Bok Choi

Tempura Tuesdays!

Here at Four Root Farm we take dinner very seriously. Even if it means eating at 9:00 pm (or 9:30... or 9:45...) we all sit down together to eat a hearty meal almost every night, and those meals are almost always almost entirely veggies just pulled from the field. And we don't take any day more seriously than Tuesdays - affectionately known as Tempura Tuesdays!!

This time of year our weekly tempura adventures get more and more exciting as we have more crops to add to the pile, but really we will tempura almost anything that can be sliced and won't disintegrate in steaming hot oil. We recommend you take the same approach - the more creative the better, you won't be sorry. We harvested our very first summer squash on Tuesday specifically for tempura, and also included bok choi, hakurei turnips, carrots, broccoli raab florets, and squash blossoms. 

Here's what you do to make the tempura batter - the rest is up to you.

  1. Slice whatever veggies you're experimenting with into manageable bite-size pieces. If they're too small they'll fall apart and if they're too big they'll be hard to bite.
  2. Mix together:
    1 egg
    250 ml cold beer (PBR is our prefered lager)
    salt and pepper
    100 g flour
  3. Meanwhile, heat vegetable oil in a heavy saucepan that's deep enough to submerge the veggies you've prepared. You can test the temperature of the oil by dropping in a drip of batter - if it sinks to the bottom and then rises up, the oil is hot enough. 
  4. Once the oil is the right temperature, coat the veggies in the batter and deep fry them for 3 - 5 minutes, or until they're golden brown. 
  5. Eat SOON! Tempura is best when it's just cool enough to eat.


Spring Noodle Soup with Bok Choi

This may seem like a complicated recipe, but once you do it a couple times you’ll find that it’s really quite simple, and ripe for endless variation. It has become one of our go-to quick and easy meals, nourishing and healing after a long day of work in the summer, and warming against the chill of winter. Use whatever fresh seasonal vegetables you have on hand in the stir-fry. In the spring you might go for asparagus, snow peas, and broccoli raab. In the summer: Asian eggplants, zucchini, peppers. In the fall and winter, broccoli, bok choi, carrots, and thinly sliced sweet potatoes.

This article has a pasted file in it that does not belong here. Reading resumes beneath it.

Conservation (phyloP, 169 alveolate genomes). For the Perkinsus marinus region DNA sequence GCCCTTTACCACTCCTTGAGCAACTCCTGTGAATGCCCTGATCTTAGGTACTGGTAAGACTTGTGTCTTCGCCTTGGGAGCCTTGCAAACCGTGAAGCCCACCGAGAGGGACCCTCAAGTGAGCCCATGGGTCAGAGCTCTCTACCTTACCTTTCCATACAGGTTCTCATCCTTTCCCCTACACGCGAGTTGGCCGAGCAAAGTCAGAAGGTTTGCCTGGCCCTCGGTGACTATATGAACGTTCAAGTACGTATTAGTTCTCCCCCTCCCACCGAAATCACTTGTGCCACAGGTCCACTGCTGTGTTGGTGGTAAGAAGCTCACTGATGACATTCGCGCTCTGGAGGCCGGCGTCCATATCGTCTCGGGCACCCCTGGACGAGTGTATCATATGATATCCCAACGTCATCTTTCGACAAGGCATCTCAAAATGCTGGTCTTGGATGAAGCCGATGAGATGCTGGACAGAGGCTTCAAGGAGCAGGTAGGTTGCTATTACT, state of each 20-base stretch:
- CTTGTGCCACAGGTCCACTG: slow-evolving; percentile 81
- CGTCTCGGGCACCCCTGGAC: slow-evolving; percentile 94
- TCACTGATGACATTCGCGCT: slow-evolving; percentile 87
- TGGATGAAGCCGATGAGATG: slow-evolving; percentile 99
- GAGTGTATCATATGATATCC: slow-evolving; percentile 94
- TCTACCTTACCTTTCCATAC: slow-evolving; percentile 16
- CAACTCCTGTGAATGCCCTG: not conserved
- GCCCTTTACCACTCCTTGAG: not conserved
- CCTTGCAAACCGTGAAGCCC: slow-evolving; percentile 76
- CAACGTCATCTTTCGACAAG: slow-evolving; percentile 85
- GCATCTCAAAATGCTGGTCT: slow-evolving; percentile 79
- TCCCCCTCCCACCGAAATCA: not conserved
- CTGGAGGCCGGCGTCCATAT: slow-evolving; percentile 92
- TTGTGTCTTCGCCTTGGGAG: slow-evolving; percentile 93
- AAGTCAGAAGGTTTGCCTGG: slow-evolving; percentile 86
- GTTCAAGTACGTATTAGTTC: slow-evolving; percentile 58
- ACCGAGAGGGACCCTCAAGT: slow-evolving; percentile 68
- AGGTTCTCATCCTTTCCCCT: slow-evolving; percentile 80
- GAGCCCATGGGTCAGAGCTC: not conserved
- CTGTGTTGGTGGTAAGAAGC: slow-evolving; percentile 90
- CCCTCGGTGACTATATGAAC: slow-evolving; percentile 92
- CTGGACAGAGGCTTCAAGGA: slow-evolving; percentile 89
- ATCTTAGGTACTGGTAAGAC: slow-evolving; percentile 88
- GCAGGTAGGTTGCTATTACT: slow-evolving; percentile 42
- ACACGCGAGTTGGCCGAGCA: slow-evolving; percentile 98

Noodle Soup with Seasonal Vegetables
Makes 2 servings

2 bundles soba noodles (Japanese buckwheat noodles)
5 C water
2-3 Tbsp miso paste
3 tbsp grapeseed oil
½ block of firm tofu
4 large cloves of garlic, roughly chopped
¼ C fresh ginger, peeled and minced
1 large onion, cut into chunks
4 C seasonal vegetables, in bite-sized chunks.
1-2 minced hot peppers (optional)
1 Tbsp soy sauce
2 Tbsp fish sauce
1 tsp sesame oil
2 hard-boiled eggs, peeled and cut into 4 or 5 slices on the long axis

1. Bring a large pot of water to boil and add noodles. Cook 3-5 minutes until just al dente. Drain and rinse under cold water.

2. In a medium saucepan, bring 5 cups water to a boil and then remove from heat. Using a coffee mug, scoop up about ½ cup of the hot water. Add 2 tablespoons of miso paste to the mug and stir until it is fully dissolved. Pour mixture back into the remaining pot of water and stir to mix. Taste the broth and add more miso if you’d like it stronger.

2. Cut tofu into cubes, about 1 inch square, and press gently between paper towels to remove excess water. Heat oil in a wok over high heat and add tofu. Let the blocks fry undisturbed for about 3 minutes, or until they are golden brown (not moving tofu too early is the secret to keeping it from sticking), then flip the cubes with a fork and let them brown on the other side. Remove tofu from pan with fork or slotted spoon, leaving oil behind.

3. Return wok to the stove and add the garlic and ginger. Cook, stirring almost constantly, until fragrant and just starting to brown, about one minute. Add onion and vegetables and stir-fry on high heat until softened, 3-8 minutes depending on how hot your stove gets and the vegetables you are using. Add the optional hot pepper and cook one additional minute. Pour soy sauce and fish sauce over and stir quickly for 30 seconds. Remove from heat and drizzle on the sesame oil.

4. Divide the noodles between two large soup bowls, and top each with half the stir-fry. Arrange the tofu cubes and slices of hard-boiled egg on top. Pour miso broth over to cover. Serve immediately, with hot sauce on the side for those who want more spice. 

Bok Choi

Care & Storage

For Eating Fresh: Store bok choi in a perforated plastic bag in your fridge's crisper for up to a week.


June - July, September - November

Varieties of Note

White stemmed

The purple and green varieties are more delicate then the larger white stemmed varieties, and are often grown for baby bok choi. All three varieties, but especially the purple and green should only be cooked lightly, and are best added to soups or stir-fries at the very last moment.